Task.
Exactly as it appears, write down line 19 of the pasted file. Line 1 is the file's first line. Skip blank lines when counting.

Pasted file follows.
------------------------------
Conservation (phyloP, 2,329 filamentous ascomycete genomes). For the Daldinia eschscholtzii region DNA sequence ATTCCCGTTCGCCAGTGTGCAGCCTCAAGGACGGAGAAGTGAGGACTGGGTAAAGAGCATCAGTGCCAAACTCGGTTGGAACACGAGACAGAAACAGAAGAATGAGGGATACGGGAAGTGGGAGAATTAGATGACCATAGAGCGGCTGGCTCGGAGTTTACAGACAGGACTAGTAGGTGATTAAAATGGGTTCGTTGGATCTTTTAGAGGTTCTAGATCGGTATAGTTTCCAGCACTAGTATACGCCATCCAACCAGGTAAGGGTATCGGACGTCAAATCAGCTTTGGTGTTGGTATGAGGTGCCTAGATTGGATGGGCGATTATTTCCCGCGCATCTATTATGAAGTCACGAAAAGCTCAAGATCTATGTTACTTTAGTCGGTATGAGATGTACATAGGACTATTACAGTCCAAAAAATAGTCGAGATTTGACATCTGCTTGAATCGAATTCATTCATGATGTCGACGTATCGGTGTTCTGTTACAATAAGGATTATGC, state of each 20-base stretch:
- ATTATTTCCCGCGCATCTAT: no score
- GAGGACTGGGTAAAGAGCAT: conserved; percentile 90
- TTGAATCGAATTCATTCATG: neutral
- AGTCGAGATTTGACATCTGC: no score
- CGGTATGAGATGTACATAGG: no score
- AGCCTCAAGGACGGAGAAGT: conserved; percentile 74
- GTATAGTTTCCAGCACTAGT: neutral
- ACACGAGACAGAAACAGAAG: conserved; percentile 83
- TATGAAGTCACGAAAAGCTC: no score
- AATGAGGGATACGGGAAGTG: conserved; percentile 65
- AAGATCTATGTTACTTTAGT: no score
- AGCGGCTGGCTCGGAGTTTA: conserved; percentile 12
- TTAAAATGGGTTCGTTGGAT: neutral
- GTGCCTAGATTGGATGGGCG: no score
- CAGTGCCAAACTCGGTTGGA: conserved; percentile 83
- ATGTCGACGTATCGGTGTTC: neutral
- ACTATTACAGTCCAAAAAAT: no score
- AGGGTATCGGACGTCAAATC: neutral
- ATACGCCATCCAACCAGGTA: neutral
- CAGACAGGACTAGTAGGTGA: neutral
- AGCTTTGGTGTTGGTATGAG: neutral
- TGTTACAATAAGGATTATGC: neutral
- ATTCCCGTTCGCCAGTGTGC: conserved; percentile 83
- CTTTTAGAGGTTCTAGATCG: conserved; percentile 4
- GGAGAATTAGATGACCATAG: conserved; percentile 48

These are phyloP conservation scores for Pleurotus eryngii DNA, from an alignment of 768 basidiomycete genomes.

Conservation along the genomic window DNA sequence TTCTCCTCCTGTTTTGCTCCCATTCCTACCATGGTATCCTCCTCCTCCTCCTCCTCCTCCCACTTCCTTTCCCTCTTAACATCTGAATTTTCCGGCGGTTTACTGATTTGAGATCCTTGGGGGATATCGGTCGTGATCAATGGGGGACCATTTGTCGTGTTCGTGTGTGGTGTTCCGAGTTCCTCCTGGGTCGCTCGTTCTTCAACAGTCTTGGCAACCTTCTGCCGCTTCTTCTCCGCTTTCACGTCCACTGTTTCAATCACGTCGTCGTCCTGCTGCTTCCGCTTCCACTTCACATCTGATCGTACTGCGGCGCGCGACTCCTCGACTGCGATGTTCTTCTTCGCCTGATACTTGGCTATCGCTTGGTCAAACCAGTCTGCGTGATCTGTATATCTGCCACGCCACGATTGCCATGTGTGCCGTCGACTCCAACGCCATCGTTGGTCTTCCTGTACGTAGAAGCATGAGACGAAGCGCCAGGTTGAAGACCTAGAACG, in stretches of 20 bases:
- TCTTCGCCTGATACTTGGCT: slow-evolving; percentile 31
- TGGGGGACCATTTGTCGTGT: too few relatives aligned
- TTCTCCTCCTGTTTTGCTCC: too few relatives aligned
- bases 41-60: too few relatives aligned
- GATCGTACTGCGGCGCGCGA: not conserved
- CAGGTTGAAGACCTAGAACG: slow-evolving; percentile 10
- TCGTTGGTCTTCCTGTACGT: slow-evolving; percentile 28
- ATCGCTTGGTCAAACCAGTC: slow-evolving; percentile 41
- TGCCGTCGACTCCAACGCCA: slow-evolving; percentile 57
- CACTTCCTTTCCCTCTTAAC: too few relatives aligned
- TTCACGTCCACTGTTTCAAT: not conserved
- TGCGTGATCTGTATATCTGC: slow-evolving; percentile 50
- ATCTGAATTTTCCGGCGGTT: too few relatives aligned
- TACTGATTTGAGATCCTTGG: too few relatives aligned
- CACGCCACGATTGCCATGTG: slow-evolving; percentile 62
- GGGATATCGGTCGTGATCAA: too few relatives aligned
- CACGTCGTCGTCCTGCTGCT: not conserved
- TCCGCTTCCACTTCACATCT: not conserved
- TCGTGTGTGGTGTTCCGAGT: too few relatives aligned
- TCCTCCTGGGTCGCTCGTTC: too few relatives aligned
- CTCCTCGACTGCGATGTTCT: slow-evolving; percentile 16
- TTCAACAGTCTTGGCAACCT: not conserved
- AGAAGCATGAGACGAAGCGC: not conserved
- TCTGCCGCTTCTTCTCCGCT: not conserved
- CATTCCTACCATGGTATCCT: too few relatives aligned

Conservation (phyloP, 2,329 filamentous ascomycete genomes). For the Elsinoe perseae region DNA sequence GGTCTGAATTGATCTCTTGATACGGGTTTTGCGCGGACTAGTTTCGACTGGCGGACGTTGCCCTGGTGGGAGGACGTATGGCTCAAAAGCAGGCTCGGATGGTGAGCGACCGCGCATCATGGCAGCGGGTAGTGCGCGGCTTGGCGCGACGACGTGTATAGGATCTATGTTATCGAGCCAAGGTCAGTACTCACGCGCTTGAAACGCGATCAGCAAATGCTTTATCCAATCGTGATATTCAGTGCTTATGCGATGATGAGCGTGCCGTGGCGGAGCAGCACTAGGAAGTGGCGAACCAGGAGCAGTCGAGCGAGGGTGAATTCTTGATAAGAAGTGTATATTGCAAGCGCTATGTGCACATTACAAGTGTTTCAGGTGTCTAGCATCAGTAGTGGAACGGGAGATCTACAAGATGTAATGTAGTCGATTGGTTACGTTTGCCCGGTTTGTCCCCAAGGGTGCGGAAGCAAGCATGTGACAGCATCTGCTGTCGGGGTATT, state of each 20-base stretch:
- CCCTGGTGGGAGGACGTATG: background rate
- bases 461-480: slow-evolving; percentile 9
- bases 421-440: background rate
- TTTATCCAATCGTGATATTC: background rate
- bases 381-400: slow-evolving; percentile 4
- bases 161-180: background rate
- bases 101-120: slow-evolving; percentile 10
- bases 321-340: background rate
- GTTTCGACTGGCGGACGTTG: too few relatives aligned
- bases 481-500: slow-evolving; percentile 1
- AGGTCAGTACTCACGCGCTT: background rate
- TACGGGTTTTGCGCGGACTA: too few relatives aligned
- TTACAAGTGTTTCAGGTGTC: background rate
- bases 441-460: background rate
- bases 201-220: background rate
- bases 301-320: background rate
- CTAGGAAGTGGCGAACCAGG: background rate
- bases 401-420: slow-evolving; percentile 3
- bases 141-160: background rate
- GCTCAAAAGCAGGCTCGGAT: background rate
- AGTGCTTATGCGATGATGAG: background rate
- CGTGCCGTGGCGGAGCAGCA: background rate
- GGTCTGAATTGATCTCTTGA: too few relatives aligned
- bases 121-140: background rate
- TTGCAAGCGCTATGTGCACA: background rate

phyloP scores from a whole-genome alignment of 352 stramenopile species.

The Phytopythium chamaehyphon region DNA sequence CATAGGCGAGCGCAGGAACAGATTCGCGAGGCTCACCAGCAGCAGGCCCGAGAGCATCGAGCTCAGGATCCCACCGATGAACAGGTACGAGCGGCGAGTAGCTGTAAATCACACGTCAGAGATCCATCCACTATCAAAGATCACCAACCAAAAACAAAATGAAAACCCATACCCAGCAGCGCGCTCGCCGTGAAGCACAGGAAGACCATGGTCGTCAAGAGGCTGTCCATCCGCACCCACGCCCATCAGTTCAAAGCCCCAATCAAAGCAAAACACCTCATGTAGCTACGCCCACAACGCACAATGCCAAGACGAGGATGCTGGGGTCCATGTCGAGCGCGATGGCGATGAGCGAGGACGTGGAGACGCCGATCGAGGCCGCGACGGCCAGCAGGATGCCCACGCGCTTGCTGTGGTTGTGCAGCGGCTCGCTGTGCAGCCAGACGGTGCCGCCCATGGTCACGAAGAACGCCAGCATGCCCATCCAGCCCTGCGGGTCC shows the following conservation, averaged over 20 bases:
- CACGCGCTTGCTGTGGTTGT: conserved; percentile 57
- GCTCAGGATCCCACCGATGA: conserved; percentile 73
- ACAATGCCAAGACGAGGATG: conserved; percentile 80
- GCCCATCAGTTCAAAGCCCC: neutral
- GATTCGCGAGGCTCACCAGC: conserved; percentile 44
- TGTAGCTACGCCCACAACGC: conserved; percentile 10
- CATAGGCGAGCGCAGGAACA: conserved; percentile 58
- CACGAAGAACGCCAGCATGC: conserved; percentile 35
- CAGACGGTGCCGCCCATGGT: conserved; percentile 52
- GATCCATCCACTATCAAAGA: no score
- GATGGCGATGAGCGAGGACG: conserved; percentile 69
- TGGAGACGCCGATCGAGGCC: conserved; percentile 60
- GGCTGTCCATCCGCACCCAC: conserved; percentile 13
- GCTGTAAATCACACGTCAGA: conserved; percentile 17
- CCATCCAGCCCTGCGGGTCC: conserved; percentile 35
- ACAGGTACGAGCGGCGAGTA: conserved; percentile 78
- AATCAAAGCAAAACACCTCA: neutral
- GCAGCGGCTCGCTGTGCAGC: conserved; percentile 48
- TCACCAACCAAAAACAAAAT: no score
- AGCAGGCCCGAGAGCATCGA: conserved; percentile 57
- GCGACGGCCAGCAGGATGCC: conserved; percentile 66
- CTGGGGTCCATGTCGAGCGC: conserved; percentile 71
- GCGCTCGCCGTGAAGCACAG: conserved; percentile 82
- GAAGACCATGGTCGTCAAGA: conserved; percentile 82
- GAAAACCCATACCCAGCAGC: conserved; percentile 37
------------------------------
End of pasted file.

- AGGGTATCGGACGTCAAATC: neutral